“Based on reports gathered from related entities, including the Central Bank of Iran, customs administration, the Oil Ministry, bourse and free zones, foreign funds attracted during the fiscal 2017-18 amounted to about $5 billion,” Mohammad Khazaei also told Fars News website.
As the official announced, plans and projects approved to receive finance by the specialized government council, which was formed to ratify foreign finance projects, totaled 190 with an approved investment volume of $10.6 billion.
The number of projects was higher by 25% year-on-year, Financial Tribune reported.
According to Khazaei, the $5 billion in foreign funds absorbed during the fiscal 2017-18 indicate an increase of more than 45% when compared with the year before as the volume for that year stood at more than $3 billion.
“This shows that in general, the number of foreign investments has gained a considerable upward trajectory,” he said.
In outlining the latest data concerning Iran’s attracted foreign finances, the OIETAI chief said that since the fiscal 2015-16, the total volume of general finance deals clinched between Iran’s banking system and foreign creditors exceeded $32 billion.
Khazaei said the precise data on the amount invested into Iran or the letters of credit opened are held by the central bank and its agent banks that distribute the finance and only they may opt to disclose the numbers.
No Foreign Finance Deals Canceled
Khazaei also sought to reassure that no changes have so far been made to Iran’s foreign finance deals despite the fact that US President Donald Trump on May 8 withdrew from the Joint Comprehensive Plan of Action and promised to return harshest sanctions in history against Iran.
“No official requests have so far been filed with OIETAI indicating the withdrawal of foreign investments that have obtained investment permits under the law on incentivizing and supporting investments,” he said.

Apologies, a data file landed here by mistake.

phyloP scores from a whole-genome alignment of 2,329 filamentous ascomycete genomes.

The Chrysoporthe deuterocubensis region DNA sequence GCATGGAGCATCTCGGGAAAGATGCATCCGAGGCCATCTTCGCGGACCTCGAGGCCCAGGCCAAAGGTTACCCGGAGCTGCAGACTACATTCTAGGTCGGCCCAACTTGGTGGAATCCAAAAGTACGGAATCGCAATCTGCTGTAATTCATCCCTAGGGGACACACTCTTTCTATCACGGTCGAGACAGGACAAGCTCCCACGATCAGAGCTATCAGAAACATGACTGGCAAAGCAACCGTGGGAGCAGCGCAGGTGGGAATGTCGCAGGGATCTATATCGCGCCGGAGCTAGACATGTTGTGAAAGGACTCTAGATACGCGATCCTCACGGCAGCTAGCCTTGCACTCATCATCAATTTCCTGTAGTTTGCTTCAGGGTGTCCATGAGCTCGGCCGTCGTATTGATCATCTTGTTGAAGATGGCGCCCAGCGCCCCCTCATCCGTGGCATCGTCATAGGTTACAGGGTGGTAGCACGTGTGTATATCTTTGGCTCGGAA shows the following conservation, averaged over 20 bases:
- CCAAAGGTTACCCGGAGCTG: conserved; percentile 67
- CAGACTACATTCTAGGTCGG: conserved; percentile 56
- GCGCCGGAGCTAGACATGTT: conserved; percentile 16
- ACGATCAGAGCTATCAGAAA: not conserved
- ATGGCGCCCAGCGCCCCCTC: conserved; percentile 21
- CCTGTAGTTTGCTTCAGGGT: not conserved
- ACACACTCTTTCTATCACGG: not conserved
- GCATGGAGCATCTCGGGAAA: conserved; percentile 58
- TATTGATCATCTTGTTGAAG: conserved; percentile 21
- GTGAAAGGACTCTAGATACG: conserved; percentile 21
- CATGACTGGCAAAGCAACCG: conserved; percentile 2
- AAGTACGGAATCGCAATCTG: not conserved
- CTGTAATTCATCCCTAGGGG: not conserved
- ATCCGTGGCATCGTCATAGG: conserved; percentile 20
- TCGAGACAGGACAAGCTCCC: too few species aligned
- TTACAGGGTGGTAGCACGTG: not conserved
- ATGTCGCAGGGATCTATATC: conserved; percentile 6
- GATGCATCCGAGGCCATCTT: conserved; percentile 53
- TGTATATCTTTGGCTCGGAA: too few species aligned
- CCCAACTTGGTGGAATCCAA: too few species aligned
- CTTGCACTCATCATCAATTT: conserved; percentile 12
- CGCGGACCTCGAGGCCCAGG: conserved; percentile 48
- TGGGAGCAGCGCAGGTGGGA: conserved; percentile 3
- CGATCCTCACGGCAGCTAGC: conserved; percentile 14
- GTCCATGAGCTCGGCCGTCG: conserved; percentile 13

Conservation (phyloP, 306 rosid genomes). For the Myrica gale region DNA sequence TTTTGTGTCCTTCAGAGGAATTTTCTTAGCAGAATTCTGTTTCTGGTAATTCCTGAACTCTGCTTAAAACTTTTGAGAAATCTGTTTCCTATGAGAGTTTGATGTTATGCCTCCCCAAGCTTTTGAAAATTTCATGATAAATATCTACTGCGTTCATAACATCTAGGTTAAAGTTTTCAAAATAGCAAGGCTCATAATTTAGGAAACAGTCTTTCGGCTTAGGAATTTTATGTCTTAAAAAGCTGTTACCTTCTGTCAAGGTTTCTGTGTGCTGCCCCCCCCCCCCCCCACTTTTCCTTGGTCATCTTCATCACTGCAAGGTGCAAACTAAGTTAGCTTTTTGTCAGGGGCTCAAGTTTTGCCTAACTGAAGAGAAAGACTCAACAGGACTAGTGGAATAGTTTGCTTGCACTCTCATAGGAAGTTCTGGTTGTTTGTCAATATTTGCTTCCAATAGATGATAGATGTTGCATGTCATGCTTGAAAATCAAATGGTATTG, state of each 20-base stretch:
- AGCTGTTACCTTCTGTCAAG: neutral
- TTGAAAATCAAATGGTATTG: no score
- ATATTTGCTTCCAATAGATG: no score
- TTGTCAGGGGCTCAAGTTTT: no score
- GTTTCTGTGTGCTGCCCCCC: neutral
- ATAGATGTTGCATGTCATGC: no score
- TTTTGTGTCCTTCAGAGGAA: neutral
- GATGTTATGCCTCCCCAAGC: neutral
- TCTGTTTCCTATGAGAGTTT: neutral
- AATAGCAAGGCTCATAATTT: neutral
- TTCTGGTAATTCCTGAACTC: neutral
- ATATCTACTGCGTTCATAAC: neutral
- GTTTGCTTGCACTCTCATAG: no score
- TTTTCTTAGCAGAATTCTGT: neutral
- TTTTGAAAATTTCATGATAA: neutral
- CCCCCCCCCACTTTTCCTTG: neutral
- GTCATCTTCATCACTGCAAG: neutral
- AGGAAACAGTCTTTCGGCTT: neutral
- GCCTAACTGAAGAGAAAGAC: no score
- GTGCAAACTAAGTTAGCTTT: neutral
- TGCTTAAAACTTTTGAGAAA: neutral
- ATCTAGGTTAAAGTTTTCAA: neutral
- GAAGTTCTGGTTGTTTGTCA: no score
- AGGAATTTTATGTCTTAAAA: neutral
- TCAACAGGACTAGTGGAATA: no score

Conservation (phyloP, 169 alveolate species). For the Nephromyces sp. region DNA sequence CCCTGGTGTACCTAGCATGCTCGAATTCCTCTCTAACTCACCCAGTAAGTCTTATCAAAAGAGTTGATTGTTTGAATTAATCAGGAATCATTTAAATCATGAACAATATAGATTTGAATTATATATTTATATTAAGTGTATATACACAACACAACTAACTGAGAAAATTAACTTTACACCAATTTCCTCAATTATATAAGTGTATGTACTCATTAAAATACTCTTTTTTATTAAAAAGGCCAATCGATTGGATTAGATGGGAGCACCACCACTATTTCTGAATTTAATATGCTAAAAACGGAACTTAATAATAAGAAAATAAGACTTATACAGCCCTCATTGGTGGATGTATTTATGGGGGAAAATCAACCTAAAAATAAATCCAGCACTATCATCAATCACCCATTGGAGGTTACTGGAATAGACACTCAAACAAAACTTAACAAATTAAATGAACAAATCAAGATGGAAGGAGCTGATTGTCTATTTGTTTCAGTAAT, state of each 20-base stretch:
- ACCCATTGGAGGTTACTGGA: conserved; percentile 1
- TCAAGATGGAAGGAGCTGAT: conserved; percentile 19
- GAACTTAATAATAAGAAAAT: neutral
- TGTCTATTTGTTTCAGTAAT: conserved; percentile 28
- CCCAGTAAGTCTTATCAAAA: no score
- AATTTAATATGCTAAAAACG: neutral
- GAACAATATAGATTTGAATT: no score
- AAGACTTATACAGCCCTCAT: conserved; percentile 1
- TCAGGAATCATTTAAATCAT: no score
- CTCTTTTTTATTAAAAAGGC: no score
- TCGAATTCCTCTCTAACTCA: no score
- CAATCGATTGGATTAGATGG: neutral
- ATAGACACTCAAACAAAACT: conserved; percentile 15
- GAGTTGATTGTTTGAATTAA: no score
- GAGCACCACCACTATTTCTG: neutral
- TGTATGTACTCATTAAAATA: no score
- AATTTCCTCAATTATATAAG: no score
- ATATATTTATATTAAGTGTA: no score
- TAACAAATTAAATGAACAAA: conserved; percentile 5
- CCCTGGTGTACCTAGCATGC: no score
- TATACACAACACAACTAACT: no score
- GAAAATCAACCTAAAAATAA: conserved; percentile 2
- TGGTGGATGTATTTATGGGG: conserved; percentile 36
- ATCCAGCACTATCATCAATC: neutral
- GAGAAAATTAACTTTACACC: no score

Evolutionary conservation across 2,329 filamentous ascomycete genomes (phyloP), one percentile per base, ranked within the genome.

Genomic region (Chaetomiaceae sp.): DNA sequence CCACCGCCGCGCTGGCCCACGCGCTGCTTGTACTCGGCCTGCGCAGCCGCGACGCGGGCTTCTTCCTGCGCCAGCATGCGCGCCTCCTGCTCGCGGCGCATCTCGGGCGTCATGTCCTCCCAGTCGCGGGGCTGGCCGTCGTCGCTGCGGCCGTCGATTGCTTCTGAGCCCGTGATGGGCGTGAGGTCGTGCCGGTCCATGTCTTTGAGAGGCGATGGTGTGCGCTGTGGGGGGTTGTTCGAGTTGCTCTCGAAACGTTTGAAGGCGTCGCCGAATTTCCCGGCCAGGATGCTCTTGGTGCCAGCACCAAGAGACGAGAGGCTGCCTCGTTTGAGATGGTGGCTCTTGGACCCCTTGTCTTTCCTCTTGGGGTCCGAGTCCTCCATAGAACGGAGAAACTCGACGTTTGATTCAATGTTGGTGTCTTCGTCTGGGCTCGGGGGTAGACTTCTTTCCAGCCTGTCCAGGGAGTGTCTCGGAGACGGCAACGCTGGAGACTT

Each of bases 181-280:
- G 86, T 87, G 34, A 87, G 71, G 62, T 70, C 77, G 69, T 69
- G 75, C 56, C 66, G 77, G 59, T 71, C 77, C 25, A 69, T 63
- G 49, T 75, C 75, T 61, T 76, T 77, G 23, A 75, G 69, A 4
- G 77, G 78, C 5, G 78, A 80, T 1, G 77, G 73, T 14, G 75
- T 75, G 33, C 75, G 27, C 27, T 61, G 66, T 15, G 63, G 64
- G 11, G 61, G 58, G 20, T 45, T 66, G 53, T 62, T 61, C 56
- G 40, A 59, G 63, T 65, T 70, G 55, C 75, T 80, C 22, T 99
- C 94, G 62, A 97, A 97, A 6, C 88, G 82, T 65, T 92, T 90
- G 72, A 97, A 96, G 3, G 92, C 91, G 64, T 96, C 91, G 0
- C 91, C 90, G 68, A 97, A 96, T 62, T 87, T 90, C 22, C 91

“In the case of finance deals, no official announcements have been made by foreign financers to the Ministry of Economic and Finance Affairs or the central bank so far.”
Khazaei chose not to make any specific comments or recommendations for ongoing negotiations with European and other world powers party to the JCPOA with the aim of keeping the landmark nuclear deal reached in 2015 alive and pointed out that the Foreign Ministry is the main entity handling the issue.
He did, however, refer to some demands in light of the complicated relations Europe has with the US and the billions of dollars that are tied between the two, and the conflict arising from the European Union’s continued willingness to work with Iran.
“One of the solutions to ensure that the flow of money transfers will continue is to designate several banks in Europe specifically for this purpose and let them know that they are supported by the EU. The union must also design and announce a special mechanism to support investing companies and reassure them that their investments are covered against political and economic risks,” he said.
Khazaei, who is also a deputy economy minister, acknowledged that European banks and companies are independent of their governments and operate as per free market rules, but said the “political will” of European governments can be a key to the predicament facing their companies and banks.
“In case of banking transfers, using SWIFT or things like this, reassuring banks and companies that work with Iran that they have the support of their governments is the main thing,” Khazaei said in reference to the global messaging network used by financial institutions.